New Delhi : Under attack for promoting an economy that was viewed as pro-rich, Indian Prime Minister Manmohan Singh pledged on the 3rd anniversary of his government that he believed firmly in "inclusive growth" that will take into account the needs of the poor and marginalized sections of society.
Speaking at a dinner for cabinet colleagues and coalition allies at his residence to mark the start of the fourth year of the United Progressive Alliance (UPA) government, the prime minister sought to deny growing impression that his administration leaned towards the rich.
As he issued a lengthy report card of his government's achievements since it took power on this day in 2004, Manmohan Singh referred to his government's intention to improve the life of all Indians.
"Our government recognizes that high national income growth alone does not address the challenge of employment promotion, poverty reduction and balanced regional development," he said in politically sensitive remarks. "Nor does growth in itself improve human development."
The prime minister underlined that all the major initiatives of the government, in agriculture and rural development, in industry and urban development, in infrastructure and services, in education and health care, sought to promote "inclusive growth".
His remarks evoked praise from UPA chairperson Sonia Gandhi, who said his government has ensured global admiration for India's growth and also given a major push to the agrarian economy on which 70 percent of the country's population depends.
"We have given a major push to agriculture policy and given priority to the rural economy," she said, adding: "We have also ignited the spirit of secularism that has been India's rich heritage."
Manmohan Singh admitted that prices of essential goods had risen in recent times – one of the main criticisms against a government that had promised to work for the common man when it began to rule India.
"We have been faced with galloping demand for many products and this has resulted in inflation becoming a cause for concern, particularly in the case of some essential commodities," he said. "This has been compounded by a shortfall in production of these commodities."
The prime minister said the government had intervened speedily so that "the poor and vulnerable sections of society do not suffer unduly".
"We have made arrangements to augment supplies wherever feasible and hope to keep prices in check. All reasonable measures will be adopted to accelerate the tempo of agricultural production and to strengthen the public distribution system."
Manmohan Singh's comments come at a time when his own colleagues in the Congress party are beginning to attack economic policies that they say are not promoting the promised egalitarian growth.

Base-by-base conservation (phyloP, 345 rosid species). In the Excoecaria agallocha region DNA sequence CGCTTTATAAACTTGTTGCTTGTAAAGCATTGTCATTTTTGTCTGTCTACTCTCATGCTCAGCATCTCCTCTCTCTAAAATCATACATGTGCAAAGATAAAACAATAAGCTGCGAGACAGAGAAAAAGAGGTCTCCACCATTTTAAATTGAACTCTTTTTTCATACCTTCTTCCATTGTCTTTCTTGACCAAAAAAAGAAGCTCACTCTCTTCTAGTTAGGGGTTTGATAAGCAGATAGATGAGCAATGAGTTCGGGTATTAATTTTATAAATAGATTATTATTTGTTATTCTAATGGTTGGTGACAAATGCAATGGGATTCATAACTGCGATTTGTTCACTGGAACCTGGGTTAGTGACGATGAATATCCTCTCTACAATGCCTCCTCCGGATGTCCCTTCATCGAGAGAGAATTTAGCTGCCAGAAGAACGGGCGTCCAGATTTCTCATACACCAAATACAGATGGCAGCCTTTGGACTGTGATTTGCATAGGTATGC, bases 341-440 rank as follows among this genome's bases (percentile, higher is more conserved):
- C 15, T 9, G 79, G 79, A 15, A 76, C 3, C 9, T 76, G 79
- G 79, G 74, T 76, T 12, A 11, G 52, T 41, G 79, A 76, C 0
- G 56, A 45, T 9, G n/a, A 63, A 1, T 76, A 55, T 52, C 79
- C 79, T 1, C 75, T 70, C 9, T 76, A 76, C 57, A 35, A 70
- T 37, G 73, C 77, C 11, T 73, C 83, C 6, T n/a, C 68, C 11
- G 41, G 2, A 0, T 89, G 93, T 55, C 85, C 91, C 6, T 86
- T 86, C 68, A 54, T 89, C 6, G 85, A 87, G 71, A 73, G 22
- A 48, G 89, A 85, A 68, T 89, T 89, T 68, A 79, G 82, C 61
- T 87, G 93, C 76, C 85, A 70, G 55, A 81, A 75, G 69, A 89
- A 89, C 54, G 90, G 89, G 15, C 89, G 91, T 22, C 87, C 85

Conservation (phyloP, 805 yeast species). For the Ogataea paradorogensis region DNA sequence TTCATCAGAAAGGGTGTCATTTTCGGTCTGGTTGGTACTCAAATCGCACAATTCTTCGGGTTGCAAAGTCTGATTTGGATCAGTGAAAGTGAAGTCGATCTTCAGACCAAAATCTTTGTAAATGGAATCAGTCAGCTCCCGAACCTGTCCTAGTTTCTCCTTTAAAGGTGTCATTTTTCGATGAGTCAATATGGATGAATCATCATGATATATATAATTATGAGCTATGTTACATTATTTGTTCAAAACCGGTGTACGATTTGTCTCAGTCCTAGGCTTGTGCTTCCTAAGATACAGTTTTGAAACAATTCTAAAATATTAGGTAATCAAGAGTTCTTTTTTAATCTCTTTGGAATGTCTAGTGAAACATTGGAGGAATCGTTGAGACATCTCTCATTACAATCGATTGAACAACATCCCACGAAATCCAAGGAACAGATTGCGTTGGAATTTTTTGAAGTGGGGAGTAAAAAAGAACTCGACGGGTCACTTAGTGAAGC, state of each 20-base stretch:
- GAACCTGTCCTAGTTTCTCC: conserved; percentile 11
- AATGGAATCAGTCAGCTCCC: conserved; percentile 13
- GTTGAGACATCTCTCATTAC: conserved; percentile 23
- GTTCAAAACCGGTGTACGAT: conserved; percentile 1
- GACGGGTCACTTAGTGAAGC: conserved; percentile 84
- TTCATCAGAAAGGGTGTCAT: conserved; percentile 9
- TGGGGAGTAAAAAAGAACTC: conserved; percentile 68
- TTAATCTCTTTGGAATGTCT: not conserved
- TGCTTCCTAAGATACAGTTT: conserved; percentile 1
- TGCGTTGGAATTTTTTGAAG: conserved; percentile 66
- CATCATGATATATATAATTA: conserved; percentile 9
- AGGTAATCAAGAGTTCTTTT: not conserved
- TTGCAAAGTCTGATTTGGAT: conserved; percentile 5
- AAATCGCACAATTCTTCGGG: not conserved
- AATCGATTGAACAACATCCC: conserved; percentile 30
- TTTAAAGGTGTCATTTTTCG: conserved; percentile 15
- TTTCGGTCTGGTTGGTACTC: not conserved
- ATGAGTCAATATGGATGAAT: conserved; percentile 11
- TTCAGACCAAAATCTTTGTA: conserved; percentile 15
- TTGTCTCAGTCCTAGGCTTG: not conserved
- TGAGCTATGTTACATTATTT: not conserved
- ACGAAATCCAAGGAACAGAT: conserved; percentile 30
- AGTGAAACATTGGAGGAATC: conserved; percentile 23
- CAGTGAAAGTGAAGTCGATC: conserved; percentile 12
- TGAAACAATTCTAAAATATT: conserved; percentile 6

Panchayati Raj Minister Mani Shankar Aiyar has gone public with the criticism. But many others are privately letting it known that they are concerned about the direction of the economy.
Manmohan Singh asserted that the policy agenda of the multi-party UPA and its Left allies "has been substantially implemented".
He added: "It is my sincere hope and firm belief that by the end of our tenure in government we would have delivered more than we had promised."
Speaking about the human face of his reforms, Manmohan Singh – the original author of India's radical economic liberalization – said his administration had gone for higher growth rates while ensuring "employment generation, poverty reduction and human development".
To rebut criticism that higher rates of investment and growth had only helped the moneyed class, he argued that they had actually helped generate employment and reduce poverty.
The prime minister identified the key components of the "inclusive growth" strategy had been to boost investment in rural areas, in rural infrastructure and agriculture; hike credit availability to farmers and offer them good prices for their crops; increase rural employment, providing a unique social safety net; increase public spending on education and health care; improve the quality of life for the urban poor; and ensure the development of backward regions and districts.
Manmohan Singh made no reference to farmers' suicides but said the "farming community has certainly benefited from better prices for their produce. This too is an aspect of making growth more inclusive".
"Inclusive growth also means empowering the disadvantaged. This we have done through a variety of legislative interventions," he said, referring to tribals, Dalits and minorities who he said had benefited from the legislations.